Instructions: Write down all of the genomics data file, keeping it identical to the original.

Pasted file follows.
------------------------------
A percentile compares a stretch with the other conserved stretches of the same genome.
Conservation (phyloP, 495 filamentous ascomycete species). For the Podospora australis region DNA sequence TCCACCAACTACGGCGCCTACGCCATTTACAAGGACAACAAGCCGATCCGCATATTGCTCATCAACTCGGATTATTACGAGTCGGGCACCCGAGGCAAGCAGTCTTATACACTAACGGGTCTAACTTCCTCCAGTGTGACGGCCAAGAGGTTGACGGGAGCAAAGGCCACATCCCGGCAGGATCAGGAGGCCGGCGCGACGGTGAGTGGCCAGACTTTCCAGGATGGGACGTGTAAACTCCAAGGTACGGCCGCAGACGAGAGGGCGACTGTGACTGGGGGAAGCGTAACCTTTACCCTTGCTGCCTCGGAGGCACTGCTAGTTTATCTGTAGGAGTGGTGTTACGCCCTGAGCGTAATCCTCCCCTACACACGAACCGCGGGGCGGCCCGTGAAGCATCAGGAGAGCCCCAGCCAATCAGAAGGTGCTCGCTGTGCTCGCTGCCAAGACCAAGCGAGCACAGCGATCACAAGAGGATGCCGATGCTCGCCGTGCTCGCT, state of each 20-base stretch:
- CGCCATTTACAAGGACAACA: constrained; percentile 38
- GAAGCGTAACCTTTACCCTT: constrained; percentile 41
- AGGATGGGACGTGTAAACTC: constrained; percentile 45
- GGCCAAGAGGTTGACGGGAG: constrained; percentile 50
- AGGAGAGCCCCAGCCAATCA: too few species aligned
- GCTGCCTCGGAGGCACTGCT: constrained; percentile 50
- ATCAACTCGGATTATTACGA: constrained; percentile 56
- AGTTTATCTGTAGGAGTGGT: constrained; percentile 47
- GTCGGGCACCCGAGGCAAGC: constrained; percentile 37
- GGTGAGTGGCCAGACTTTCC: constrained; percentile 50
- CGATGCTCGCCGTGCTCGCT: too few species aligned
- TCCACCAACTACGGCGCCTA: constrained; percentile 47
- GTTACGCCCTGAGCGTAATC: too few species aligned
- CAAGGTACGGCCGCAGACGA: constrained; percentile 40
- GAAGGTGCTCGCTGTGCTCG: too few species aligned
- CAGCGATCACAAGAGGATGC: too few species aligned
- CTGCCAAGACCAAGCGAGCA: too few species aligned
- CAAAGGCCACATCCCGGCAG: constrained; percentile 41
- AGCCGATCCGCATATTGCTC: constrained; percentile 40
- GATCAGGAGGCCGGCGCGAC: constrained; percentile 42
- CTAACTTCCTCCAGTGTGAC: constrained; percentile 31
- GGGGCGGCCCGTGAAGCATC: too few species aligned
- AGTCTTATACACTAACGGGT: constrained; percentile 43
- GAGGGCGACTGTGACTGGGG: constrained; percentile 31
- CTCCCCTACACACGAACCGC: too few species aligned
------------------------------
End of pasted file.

A percentile compares a stretch with the other conserved stretches of the same genome.
Conservation (phyloP, 495 filamentous ascomycete species). For the Podospora australis region DNA sequence TCCACCAACTACGGCGCCTACGCCATTTACAAGGACAACAAGCCGATCCGCATATTGCTCATCAACTCGGATTATTACGAGTCGGGCACCCGAGGCAAGCAGTCTTATACACTAACGGGTCTAACTTCCTCCAGTGTGACGGCCAAGAGGTTGACGGGAGCAAAGGCCACATCCCGGCAGGATCAGGAGGCCGGCGCGACGGTGAGTGGCCAGACTTTCCAGGATGGGACGTGTAAACTCCAAGGTACGGCCGCAGACGAGAGGGCGACTGTGACTGGGGGAAGCGTAACCTTTACCCTTGCTGCCTCGGAGGCACTGCTAGTTTATCTGTAGGAGTGGTGTTACGCCCTGAGCGTAATCCTCCCCTACACACGAACCGCGGGGCGGCCCGTGAAGCATCAGGAGAGCCCCAGCCAATCAGAAGGTGCTCGCTGTGCTCGCTGCCAAGACCAAGCGAGCACAGCGATCACAAGAGGATGCCGATGCTCGCCGTGCTCGCT, state of each 20-base stretch:
- CGCCATTTACAAGGACAACA: constrained; percentile 38
- GAAGCGTAACCTTTACCCTT: constrained; percentile 41
- AGGATGGGACGTGTAAACTC: constrained; percentile 45
- GGCCAAGAGGTTGACGGGAG: constrained; percentile 50
- AGGAGAGCCCCAGCCAATCA: too few species aligned
- GCTGCCTCGGAGGCACTGCT: constrained; percentile 50
- ATCAACTCGGATTATTACGA: constrained; percentile 56
- AGTTTATCTGTAGGAGTGGT: constrained; percentile 47
- GTCGGGCACCCGAGGCAAGC: constrained; percentile 37
- GGTGAGTGGCCAGACTTTCC: constrained; percentile 50
- CGATGCTCGCCGTGCTCGCT: too few species aligned
- TCCACCAACTACGGCGCCTA: constrained; percentile 47
- GTTACGCCCTGAGCGTAATC: too few species aligned
- CAAGGTACGGCCGCAGACGA: constrained; percentile 40
- GAAGGTGCTCGCTGTGCTCG: too few species aligned
- CAGCGATCACAAGAGGATGC: too few species aligned
- CTGCCAAGACCAAGCGAGCA: too few species aligned
- CAAAGGCCACATCCCGGCAG: constrained; percentile 41
- AGCCGATCCGCATATTGCTC: constrained; percentile 40
- GATCAGGAGGCCGGCGCGAC: constrained; percentile 42
- CTAACTTCCTCCAGTGTGAC: constrained; percentile 31
- GGGGCGGCCCGTGAAGCATC: too few species aligned
- AGTCTTATACACTAACGGGT: constrained; percentile 43
- GAGGGCGACTGTGACTGGGG: constrained; percentile 31
- CTCCCCTACACACGAACCGC: too few species aligned